If your time for training is limited, maximising your gains from any time available for cycling is essential and, if you commute on your bike, these miles definitely should not be wasted.
With these four ride suggestions, two for the morning and two for the evening, you can make sure you’re getting the most out of your ride to and from work.
Importance of Training Zones
Being able to objectively measure intensity is key to efficient and effective use of training time. The most affordable way to achieve this is by using a heart rate monitor. If you’re following one of the British Cycling Training Plans, you’ll already have conducted a Threshold Test and, from the results of this, assigned your accurate and personal heart rate training zones. If you’re not following the plans but still want to make the most of your riding, buy a heart rate monitor, undertake the test and find your zones.
Morning Fasted Commute
If your commute is typically between 30-60 minutes in duration, riding fasted is an excellent way to develop riding economy, enhance your body’s ability to burn fat as a fuel and facilitate weight maintenance or loss. Do not eat any food before setting off on your ride but you may have some water or a black tea or coffee. It’s essential that the entire ride is in Zones 1-2. With low blood sugar levels you will not be able to sustain any harder efforts and, if you attempt to, you will not get the benefits from the ride and will probably come to a grinding halt. When you first start attempting this session, ride primarily in Zone 1 but, as your body adapts, try to ride at least 50% of it in Zone 2. Make sure you have some food available to eat immediately when you get to work as you will feel very hungry.
The so-called Sweet-Spot zone has received a lot of press recently and is a great intensity to train at. It’s found at the cusp between the upper end of Tempo and the lower end of Threshold.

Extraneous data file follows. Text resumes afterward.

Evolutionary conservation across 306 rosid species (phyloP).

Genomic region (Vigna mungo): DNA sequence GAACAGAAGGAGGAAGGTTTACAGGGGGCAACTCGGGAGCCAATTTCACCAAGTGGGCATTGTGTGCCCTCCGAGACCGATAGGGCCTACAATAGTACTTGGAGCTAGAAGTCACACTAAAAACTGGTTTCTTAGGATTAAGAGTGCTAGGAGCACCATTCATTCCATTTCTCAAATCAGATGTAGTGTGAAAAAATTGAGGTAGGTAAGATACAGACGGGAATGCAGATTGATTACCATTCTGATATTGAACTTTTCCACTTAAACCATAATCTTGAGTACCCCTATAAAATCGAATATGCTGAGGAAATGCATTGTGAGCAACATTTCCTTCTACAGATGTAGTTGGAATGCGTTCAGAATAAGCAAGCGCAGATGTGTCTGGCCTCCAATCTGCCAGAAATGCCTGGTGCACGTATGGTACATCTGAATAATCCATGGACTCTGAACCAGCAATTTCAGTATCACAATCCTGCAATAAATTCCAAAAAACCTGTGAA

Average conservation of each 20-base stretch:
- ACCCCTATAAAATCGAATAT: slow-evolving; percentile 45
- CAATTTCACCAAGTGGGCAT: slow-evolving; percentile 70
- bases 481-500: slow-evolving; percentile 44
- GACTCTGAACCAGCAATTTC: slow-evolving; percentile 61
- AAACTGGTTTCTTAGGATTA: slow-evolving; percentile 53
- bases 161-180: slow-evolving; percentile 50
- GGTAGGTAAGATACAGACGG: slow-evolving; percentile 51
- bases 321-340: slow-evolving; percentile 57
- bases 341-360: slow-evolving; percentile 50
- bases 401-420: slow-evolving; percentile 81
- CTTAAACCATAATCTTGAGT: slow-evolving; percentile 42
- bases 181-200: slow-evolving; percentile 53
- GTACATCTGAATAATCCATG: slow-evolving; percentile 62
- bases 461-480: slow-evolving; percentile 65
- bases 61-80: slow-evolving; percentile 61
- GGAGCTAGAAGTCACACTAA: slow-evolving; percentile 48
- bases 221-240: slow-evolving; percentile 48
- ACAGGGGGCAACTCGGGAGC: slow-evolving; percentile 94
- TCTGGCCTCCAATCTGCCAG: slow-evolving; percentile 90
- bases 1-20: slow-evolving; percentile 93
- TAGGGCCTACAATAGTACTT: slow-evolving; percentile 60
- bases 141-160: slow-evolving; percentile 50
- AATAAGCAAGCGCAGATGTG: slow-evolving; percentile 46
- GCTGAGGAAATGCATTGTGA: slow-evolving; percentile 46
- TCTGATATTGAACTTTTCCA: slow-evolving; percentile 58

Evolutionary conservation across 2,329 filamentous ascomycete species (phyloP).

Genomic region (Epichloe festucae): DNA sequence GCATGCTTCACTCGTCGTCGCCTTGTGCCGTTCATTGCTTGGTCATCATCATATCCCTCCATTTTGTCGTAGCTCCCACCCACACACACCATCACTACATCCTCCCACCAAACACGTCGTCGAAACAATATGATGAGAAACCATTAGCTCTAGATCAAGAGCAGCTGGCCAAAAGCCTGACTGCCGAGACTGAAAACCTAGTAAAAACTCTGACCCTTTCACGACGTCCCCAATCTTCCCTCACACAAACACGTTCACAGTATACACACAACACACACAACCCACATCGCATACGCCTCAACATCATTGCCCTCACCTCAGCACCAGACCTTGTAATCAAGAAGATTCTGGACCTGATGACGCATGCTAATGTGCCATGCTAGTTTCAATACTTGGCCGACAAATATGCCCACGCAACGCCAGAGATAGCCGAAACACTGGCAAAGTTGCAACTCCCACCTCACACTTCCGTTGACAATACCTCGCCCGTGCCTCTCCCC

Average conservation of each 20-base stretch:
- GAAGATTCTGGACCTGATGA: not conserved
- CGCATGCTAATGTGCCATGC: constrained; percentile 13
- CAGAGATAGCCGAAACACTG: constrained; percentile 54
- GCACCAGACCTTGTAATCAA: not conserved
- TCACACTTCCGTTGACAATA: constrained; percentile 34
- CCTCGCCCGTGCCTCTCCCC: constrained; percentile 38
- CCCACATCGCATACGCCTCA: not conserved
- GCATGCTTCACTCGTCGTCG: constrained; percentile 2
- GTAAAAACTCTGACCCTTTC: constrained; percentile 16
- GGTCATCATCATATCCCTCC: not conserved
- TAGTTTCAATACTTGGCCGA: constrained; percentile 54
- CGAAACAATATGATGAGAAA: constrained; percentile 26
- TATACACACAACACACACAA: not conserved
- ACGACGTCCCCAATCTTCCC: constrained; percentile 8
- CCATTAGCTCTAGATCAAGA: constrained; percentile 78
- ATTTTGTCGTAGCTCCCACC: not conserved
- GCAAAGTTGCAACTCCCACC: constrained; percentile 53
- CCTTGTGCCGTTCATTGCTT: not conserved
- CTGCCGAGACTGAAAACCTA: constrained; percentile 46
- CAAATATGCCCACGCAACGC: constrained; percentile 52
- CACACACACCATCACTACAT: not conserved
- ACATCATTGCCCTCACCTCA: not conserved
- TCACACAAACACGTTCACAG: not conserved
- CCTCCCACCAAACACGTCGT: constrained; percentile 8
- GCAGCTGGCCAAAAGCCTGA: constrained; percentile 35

Morning Recovery Ride
A genuine recovery ride is an excellent use of a morning commute. It’ll speed up your recovery from a hard or long ride the previous day or give your legs a gentle reminder of what you expect from them if planning a big ride. Ride a flat route, keep the bike in the small chain-ring and spin super easy. You should barely feel as if you are applying any pressure on the pedals, think crystal cranks, as if any pressure would break them. Also your heart and lungs should hardly be stressed at all. The entire ride should be in Zone 1 so make sure you allow some extra time if necessary.
The so-called Sweet-Spot zone has received a lot of press recently and is a great intensity to train at. It’s found at the cusp between the upper end of Tempo and the lower end of Threshold. This translates to upper Zone 3 and lower Zone 4. If you’re training on feel and perceived exertion, you’ll have to be concentrating on your effort and any conversation will be in short clipped sentences. After warming up for ten minutes, ride efforts of up to 20 minutes at this intensity and you’ll soon notice the benefit. Using this zone is a great way to incorporate some focused training into a commute.
Tabata training is named after Dr Izumi Tabata who was the primary researcher looking into the impact of high intensity training on aerobic/anaerobic performance at the National Institute of Fitness and Sports in Tokyo. He took two groups of elite speed-skaters and subjected them to two different 6-week cycling training regimes. Both groups trained for five sessions per week but whilst the first group performed pretty standard moderate level intensity exercise for each of their sixty minutes sessions the second group followed a radically different protocol. For each of their five sessions, after a warm-up they would perform 7-8 20 seconds near maximal sprints with 10 seconds recovery in between equating to about four minutes of real work. At the end of the 6 weeks both groups were tested for improvements in both their aerobic and anaerobic capabilities. The moderate intensity/longer duration group did show a significant improvement in their aerobic capacity but not in their anaerobic. However, not only did the high intensity/short duration group unsurprisingly increase their anaerobic capacity, but also showed a greater increase in aerobic ability. Warm-up well for at least 10 minutes and find a quiet stretch of road without any junctions or sharp bends. Using a moderate grade hill can help to keep the intensity up. Perform the same 20 seconds sprints with 10 seconds recoveries as in the study. However, if you’re not use to this form of high intensity workout, it’d be a good idea to start with just 3-5 repeats and then build up to the full 7-8 protocol. Warm down for the rest of your commute.
For more tips on maximising your commute for training, including evening Tabata training, head over to the British Cycling Insight Zone.